Birds, Bugs and Bushes

Written By: The Lowdown - Oct• 30•12

Birds, Bugs and Bushes 1The Flap Necked Chameleon (Chamaeleo dilepis)


It was the ancient Greeks who called them chamai leon, “dwarf lions”. When surprised, a chameleon will inflate its body, open its mouth to show its bright orange palette, hiss and lunge forward. Such behavior that is intended to confuse, surprise and frighten any attacker regardless of size, could be the reason the Greeks called them such. For all its size, the flap necked chameleon displays a tenacious attitude towards its adversaries. It goes by a variety of local names some are naluntambwe, fulunyemba, nantambwe,


With its distinctive shape, bulging conical eyes, ponderous movements and ability to change colour, flap necked chameleons are well known reptiles. Found throughout most of Africa, they inhabit savanna woodlands mostly and where ever they find suitable habitat that will afford them cover and food. They are also common to rare residents in urban backyard gardens and orchards, where they live in the numerous fruit trees and shrubs, preying on flies, beetles and grasshoppers, which are their main food.


These fairly large chameleons, measuring between 20 cm and 25 cm in length, are usually bright green to dark green, sometimes with yellow spots to brown or black depending upon mood and background. Though a chameleon is a strictly solitary creature, they only pair up to breed, where mating can last a good while. After a period of between two to three months the heavily pregnant female, digs a burrow or hole in which she will deposit up to 35 eggs. She will then cover up the clutch and leave them, never to return. After 150 days the eggs hatch, the young dig their way out of the hole to the surface and are independent immediately they are born, equipped to catch insects the moment they are freed from their sandy cribs.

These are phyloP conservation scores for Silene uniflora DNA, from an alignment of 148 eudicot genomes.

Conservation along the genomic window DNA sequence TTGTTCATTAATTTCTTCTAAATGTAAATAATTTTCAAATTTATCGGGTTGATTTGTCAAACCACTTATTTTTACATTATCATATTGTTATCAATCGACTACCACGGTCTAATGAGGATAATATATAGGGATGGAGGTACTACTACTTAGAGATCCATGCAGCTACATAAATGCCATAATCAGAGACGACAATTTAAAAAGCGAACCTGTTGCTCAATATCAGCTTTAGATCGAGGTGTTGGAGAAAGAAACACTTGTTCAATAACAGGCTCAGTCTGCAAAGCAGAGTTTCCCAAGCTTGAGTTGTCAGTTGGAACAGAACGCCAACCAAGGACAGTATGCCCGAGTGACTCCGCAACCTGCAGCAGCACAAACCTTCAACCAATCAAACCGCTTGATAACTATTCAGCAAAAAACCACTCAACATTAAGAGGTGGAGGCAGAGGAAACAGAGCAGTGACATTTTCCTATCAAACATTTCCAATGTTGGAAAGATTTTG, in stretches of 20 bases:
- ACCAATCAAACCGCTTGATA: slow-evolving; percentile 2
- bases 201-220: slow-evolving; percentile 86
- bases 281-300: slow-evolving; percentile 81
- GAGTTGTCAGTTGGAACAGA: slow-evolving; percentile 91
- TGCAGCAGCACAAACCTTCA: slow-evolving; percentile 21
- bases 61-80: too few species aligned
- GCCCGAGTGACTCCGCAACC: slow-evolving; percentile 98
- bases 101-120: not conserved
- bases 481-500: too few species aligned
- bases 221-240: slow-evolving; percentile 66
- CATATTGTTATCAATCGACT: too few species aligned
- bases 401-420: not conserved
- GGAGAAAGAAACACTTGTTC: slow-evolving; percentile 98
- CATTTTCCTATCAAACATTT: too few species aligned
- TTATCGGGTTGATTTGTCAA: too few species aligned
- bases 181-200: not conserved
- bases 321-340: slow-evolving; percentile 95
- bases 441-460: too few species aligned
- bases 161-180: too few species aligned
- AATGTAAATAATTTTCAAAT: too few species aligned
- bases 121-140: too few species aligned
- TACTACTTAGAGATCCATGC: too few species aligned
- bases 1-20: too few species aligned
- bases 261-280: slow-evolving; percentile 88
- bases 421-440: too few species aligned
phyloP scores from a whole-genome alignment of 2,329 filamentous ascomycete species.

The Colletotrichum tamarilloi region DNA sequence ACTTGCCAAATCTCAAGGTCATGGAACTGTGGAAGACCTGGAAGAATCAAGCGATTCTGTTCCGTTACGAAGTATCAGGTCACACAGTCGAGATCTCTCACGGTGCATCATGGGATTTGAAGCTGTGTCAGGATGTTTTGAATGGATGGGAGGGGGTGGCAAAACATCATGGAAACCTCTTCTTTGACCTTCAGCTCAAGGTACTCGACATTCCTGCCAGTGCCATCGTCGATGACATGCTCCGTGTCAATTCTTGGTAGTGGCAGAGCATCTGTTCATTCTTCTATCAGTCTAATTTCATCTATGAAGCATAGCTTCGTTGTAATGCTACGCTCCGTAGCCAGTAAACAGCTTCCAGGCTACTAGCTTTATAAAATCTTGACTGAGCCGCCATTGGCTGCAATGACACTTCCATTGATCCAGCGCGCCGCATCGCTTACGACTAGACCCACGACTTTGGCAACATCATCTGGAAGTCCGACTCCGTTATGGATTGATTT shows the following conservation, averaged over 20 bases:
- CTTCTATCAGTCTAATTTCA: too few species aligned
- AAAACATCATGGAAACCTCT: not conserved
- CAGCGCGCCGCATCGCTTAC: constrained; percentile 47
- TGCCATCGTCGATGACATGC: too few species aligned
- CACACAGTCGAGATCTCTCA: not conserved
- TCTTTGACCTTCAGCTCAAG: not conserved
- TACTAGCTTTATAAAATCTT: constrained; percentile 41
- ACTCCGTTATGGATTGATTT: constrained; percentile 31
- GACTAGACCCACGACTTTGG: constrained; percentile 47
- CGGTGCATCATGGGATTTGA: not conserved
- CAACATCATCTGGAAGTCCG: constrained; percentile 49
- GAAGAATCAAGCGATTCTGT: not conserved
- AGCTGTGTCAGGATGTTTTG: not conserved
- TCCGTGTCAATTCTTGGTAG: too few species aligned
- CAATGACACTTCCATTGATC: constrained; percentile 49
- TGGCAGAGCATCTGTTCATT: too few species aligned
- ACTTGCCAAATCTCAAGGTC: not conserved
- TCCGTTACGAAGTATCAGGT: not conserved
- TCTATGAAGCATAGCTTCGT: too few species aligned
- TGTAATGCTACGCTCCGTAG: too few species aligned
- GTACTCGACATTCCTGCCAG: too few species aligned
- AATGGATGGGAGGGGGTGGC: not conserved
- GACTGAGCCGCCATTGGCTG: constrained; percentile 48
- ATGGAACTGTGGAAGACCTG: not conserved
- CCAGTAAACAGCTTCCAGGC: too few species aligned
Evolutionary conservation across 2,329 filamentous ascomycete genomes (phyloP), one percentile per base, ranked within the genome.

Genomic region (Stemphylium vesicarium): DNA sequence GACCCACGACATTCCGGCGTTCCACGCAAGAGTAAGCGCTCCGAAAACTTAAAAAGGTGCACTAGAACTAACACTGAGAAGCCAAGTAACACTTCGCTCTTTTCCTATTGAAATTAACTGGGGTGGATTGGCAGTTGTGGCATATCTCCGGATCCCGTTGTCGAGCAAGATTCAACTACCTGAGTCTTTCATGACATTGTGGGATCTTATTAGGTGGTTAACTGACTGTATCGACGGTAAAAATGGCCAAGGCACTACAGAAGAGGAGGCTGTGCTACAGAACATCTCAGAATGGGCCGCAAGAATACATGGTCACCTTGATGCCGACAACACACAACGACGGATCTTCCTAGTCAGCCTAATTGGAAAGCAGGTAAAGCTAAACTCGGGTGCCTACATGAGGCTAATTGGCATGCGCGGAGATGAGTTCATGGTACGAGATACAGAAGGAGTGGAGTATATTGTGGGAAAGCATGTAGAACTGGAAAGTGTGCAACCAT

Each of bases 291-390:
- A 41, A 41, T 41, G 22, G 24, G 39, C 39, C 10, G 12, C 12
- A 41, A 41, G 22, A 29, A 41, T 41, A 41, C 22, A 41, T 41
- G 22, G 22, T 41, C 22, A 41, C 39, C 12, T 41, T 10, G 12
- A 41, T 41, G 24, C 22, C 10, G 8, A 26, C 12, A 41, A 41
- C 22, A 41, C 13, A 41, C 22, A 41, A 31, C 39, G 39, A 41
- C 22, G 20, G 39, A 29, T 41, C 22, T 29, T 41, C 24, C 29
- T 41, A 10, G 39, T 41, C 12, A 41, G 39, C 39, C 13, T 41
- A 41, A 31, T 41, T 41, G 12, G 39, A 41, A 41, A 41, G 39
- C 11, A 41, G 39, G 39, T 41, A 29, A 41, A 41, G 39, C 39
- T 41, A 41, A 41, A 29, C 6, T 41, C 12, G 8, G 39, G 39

Flap necked chameleons are heavily preyed upon by two, tree dwelling snakes, namely the boomslang and the vine snake. Other predators are small raptors, horn bills, crows, ravens and shrikes. Man however is their greatest enemy and threat. It has been noticed by some that chameleons are not as common as they used to be in the urban backyards and even on some farm lands. The use of garden pesticides to kill off insect pests, many of which are the chameleons natural prey has ended in the direct poisoning of chameleons. The destruction of their natural habitat and the horrible effects of late burning kills thousands of chameleons.


Another danger to them are the superstitions that surround these fascinating reptiles. A number of people fear them, a lot of fables surround chameleons, but they are just that – fables!! They do not bite with their tails; they are not poisonous and they do not commit suicide in order to give birth by throwing themselves off a tree so that on hitting the ground they burst open and release their young. All these fables have resulted in the unnecessary persecution of these creatures; they are clubbed, stoned, burnt, drowned and run over on the roads. Yet theses reptiles are really harmless and do us much good in our gardens by keeping a check on the insects that prey upon our edible vegetables and fruits. This is why some people call flap necked chameleons the “garden lizards”.

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